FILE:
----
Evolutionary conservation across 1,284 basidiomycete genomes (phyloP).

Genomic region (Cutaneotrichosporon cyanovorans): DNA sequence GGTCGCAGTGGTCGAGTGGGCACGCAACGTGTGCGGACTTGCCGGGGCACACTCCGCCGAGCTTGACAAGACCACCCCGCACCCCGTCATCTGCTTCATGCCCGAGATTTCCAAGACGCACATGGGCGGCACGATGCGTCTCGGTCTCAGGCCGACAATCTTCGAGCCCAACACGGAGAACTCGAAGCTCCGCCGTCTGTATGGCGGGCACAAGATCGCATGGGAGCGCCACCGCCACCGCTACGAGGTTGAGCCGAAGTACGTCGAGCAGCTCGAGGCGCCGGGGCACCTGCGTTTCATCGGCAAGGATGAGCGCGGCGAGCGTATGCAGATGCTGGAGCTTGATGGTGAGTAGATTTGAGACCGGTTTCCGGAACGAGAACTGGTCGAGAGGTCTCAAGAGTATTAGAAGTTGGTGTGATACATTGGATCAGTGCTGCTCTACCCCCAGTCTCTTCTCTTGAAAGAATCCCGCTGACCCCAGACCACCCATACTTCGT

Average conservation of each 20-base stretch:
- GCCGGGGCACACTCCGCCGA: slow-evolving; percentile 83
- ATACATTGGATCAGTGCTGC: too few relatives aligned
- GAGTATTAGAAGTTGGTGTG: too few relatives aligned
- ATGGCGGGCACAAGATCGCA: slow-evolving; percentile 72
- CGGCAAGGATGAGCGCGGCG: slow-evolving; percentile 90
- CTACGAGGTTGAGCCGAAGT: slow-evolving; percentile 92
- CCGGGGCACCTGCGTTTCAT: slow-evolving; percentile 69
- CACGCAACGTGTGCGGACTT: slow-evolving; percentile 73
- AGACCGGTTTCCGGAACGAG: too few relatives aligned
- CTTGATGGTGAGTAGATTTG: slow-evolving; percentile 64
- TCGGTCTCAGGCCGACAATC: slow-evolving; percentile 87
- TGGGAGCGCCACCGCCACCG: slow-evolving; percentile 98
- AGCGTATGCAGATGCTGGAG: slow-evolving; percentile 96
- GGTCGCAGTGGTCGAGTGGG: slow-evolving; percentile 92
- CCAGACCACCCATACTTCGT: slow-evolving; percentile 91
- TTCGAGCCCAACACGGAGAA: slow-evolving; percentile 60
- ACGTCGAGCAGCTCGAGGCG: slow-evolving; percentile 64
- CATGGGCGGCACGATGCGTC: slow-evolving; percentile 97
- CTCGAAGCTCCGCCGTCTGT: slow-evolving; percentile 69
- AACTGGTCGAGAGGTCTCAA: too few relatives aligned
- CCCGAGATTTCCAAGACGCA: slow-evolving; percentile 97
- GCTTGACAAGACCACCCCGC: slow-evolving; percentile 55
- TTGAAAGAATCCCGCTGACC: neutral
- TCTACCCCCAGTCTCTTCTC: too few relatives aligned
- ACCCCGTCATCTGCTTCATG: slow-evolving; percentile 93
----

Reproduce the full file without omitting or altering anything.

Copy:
Evolutionary conservation across 1,284 basidiomycete genomes (phyloP).

Genomic region (Cutaneotrichosporon cyanovorans): DNA sequence GGTCGCAGTGGTCGAGTGGGCACGCAACGTGTGCGGACTTGCCGGGGCACACTCCGCCGAGCTTGACAAGACCACCCCGCACCCCGTCATCTGCTTCATGCCCGAGATTTCCAAGACGCACATGGGCGGCACGATGCGTCTCGGTCTCAGGCCGACAATCTTCGAGCCCAACACGGAGAACTCGAAGCTCCGCCGTCTGTATGGCGGGCACAAGATCGCATGGGAGCGCCACCGCCACCGCTACGAGGTTGAGCCGAAGTACGTCGAGCAGCTCGAGGCGCCGGGGCACCTGCGTTTCATCGGCAAGGATGAGCGCGGCGAGCGTATGCAGATGCTGGAGCTTGATGGTGAGTAGATTTGAGACCGGTTTCCGGAACGAGAACTGGTCGAGAGGTCTCAAGAGTATTAGAAGTTGGTGTGATACATTGGATCAGTGCTGCTCTACCCCCAGTCTCTTCTCTTGAAAGAATCCCGCTGACCCCAGACCACCCATACTTCGT

Average conservation of each 20-base stretch:
- GCCGGGGCACACTCCGCCGA: slow-evolving; percentile 83
- ATACATTGGATCAGTGCTGC: too few relatives aligned
- GAGTATTAGAAGTTGGTGTG: too few relatives aligned
- ATGGCGGGCACAAGATCGCA: slow-evolving; percentile 72
- CGGCAAGGATGAGCGCGGCG: slow-evolving; percentile 90
- CTACGAGGTTGAGCCGAAGT: slow-evolving; percentile 92
- CCGGGGCACCTGCGTTTCAT: slow-evolving; percentile 69
- CACGCAACGTGTGCGGACTT: slow-evolving; percentile 73
- AGACCGGTTTCCGGAACGAG: too few relatives aligned
- CTTGATGGTGAGTAGATTTG: slow-evolving; percentile 64
- TCGGTCTCAGGCCGACAATC: slow-evolving; percentile 87
- TGGGAGCGCCACCGCCACCG: slow-evolving; percentile 98
- AGCGTATGCAGATGCTGGAG: slow-evolving; percentile 96
- GGTCGCAGTGGTCGAGTGGG: slow-evolving; percentile 92
- CCAGACCACCCATACTTCGT: slow-evolving; percentile 91
- TTCGAGCCCAACACGGAGAA: slow-evolving; percentile 60
- ACGTCGAGCAGCTCGAGGCG: slow-evolving; percentile 64
- CATGGGCGGCACGATGCGTC: slow-evolving; percentile 97
- CTCGAAGCTCCGCCGTCTGT: slow-evolving; percentile 69
- AACTGGTCGAGAGGTCTCAA: too few relatives aligned
- CCCGAGATTTCCAAGACGCA: slow-evolving; percentile 97
- GCTTGACAAGACCACCCCGC: slow-evolving; percentile 55
- TTGAAAGAATCCCGCTGACC: neutral
- TCTACCCCCAGTCTCTTCTC: too few relatives aligned
- ACCCCGTCATCTGCTTCATG: slow-evolving; percentile 93